Assessing the predictive validity of psychosocial factors on influenza vaccine acceptance among health care workers : a multi-study design

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dc.contributor.advisor Smith, Steven M. (Steven Michael), 1971-
dc.creator Slaunwhite, Jason M.
dc.date.accessioned 2013-01-24T16:51:12Z
dc.date.available 2013-01-24T16:51:12Z
dc.date.issued 2012
dc.identifier.other RA644 I6 S58 2012
dc.identifier.uri http://library2.smu.ca/xmlui/handle/01/24822
dc.description 160 leaves : ill. ; 29 cm. en_CA
dc.description Includes abstract.
dc.description Includes bibliographical references (leaves 132-140).
dc.description.abstract Seasonal influenza vaccination of Health Care Workers (HCWs) is the most effective method to protect staff and patients during influenza epidemics. Although Canadian provincial and territorial governments offer a publically funded influenza vaccine to all individuals working in and around the healthcare sector, vaccine uptake is remarkably low. This dissertation follows a multi-year multi-study initiative targeting HCW vaccine uptake. In Study 1, a novel Theory of Planned Behaviour (TPB) intervention was created and tested to determine if the presence of a unit champion had a positive impact on seasonal influenza vaccine uptake among a HCW population. The results of Study 1 suggest tailored interventions, such as the peer champion process, are effective at increasing HCW vaccination rates. A call for further examination into the utility of psychosocial predictors is made. Study 2 was designed to determine which elements of a modified TPB framework were predictive of HCW's intentions to receive seasonal influenza vaccine. Results partially support the use of a modified TPB, over and above a measure of past behaviour, when predicting HCW influenza vaccination. HCW's attitudes toward seasonal influenza vaccination were a strong and significant predictor of intentions to receive vaccine. The relative strength of normative influences such as moral responsibility and estimated vaccine uptake of peers are explored as potential additions to the subjective norm factor. Study 3 tested the adequacy of the TPB in explaining intention to receive vaccine including a modified PBC item set, tested the predictive ability of intention to receive vaccine on actual vaccine uptake, and attempted to replicate the findings of Study 2. Results show that past behaviour was able to account for a small but significant increase in intentions to receive vaccine; however, past behaviour was not able to account for additional variance in vaccine uptake. The predictive strength of attitudes toward seasonal influenza vaccine was replicated. A general discussion synthesizes the findings from studies 1, 2 and 3. The adequacy of an extended TPB model to predict seasonal influenza vaccine among a HCW population is examined and a call for tailored interventions is made. Limitations and future research activities are discussed. en_CA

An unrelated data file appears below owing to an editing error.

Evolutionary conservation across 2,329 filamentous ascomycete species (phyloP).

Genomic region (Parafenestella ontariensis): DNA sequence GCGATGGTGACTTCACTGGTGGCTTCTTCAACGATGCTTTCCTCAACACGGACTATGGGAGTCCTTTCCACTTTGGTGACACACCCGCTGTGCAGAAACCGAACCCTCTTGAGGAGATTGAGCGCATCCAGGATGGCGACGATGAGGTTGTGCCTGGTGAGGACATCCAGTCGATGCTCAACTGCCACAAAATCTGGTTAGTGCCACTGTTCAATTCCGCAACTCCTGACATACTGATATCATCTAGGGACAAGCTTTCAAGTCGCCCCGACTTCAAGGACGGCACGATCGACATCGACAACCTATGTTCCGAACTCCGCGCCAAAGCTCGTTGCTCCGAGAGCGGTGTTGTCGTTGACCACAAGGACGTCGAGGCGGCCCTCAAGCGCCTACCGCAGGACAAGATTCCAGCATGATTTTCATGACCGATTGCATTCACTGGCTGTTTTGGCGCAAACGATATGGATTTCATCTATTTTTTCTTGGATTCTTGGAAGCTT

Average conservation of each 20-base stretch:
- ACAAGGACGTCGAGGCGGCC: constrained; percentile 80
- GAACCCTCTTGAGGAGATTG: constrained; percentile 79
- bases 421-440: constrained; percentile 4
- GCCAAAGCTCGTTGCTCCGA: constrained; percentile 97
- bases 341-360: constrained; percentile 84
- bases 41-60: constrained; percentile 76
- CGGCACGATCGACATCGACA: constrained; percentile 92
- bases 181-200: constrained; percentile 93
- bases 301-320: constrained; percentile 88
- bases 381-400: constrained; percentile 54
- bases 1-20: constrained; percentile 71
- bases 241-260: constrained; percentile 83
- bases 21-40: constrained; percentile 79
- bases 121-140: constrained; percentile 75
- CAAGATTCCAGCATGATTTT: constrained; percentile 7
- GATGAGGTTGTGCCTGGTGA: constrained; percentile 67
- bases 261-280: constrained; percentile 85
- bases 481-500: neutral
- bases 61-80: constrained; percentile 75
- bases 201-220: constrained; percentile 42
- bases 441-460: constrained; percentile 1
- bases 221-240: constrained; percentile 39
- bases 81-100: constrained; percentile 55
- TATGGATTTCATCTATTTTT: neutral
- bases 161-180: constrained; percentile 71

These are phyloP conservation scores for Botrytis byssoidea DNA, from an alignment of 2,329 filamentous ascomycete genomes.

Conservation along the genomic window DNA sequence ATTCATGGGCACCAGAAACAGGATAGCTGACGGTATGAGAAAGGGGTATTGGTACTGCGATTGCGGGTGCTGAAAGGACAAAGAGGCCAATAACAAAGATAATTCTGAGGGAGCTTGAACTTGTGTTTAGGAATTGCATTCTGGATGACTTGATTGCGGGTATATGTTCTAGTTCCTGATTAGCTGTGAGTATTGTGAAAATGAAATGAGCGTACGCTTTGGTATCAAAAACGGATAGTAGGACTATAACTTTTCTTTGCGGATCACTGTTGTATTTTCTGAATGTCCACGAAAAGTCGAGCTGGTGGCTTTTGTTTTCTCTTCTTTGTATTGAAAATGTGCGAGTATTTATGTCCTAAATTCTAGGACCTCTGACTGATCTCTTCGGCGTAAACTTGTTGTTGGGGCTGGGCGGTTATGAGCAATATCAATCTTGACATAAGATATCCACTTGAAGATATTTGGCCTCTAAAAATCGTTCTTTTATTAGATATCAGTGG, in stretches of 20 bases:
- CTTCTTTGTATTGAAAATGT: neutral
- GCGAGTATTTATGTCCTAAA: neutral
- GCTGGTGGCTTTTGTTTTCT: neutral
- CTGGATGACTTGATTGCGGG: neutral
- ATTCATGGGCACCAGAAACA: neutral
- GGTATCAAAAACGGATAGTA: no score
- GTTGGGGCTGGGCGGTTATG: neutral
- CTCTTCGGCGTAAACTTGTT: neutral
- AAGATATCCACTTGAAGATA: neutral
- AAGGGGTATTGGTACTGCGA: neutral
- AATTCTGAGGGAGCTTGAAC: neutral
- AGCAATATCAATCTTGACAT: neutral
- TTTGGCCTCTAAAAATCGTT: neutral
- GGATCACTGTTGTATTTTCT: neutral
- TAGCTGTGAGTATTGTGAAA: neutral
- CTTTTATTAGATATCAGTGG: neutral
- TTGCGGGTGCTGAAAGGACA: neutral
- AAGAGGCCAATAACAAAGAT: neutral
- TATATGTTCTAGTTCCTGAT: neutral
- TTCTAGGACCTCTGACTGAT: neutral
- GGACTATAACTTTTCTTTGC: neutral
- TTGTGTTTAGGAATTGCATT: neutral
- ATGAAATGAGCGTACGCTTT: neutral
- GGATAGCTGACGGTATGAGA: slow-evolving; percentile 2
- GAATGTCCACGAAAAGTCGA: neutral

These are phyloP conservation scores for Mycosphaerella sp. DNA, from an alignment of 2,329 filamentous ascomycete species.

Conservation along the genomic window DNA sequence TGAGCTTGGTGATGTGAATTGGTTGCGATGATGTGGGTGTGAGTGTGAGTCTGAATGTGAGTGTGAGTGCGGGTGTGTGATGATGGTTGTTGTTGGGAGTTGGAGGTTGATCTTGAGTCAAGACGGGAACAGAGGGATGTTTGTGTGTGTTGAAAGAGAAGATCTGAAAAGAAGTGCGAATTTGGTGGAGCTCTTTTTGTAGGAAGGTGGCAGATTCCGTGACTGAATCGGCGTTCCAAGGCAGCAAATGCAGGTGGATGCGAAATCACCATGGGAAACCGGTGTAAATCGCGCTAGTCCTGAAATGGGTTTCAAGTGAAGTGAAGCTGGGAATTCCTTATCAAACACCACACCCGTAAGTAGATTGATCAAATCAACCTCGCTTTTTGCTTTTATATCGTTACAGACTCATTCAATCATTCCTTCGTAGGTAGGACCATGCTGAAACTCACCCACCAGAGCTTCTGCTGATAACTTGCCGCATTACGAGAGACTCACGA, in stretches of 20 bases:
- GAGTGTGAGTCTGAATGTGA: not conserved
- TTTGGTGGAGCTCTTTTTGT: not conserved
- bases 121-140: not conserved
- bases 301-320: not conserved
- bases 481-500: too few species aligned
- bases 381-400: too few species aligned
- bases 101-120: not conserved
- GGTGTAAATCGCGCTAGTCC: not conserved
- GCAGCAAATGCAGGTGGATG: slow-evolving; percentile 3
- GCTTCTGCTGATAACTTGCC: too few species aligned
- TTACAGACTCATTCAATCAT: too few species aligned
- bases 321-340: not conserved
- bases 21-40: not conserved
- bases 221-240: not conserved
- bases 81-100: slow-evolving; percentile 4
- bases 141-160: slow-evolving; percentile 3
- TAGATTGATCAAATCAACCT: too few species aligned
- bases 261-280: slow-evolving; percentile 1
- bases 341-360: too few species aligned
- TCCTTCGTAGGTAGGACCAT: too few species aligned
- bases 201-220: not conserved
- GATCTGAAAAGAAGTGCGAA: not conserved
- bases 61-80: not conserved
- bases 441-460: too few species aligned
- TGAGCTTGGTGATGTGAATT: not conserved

dc.language.iso en en_CA
dc.publisher Halifax, N.S. : Saint Mary's University en_CA
dc.subject.lcc RA644.I6
dc.subject.lcsh Influenza -- Vaccination
dc.subject.lcsh Vaccination -- Psychological aspects
dc.subject.lcsh Medical personnel -- Attitudes
dc.subject.lcsh Health behavior
dc.title Assessing the predictive validity of psychosocial factors on influenza vaccine acceptance among health care workers : a multi-study design en_CA
dc.type Text en_CA
thesis.degree.name Doctor of Philosophy in Industrial/Organizational Psychology
thesis.degree.level Doctoral
thesis.degree.discipline Psychology
thesis.degree.grantor Saint Mary's University (Halifax, N.S.)


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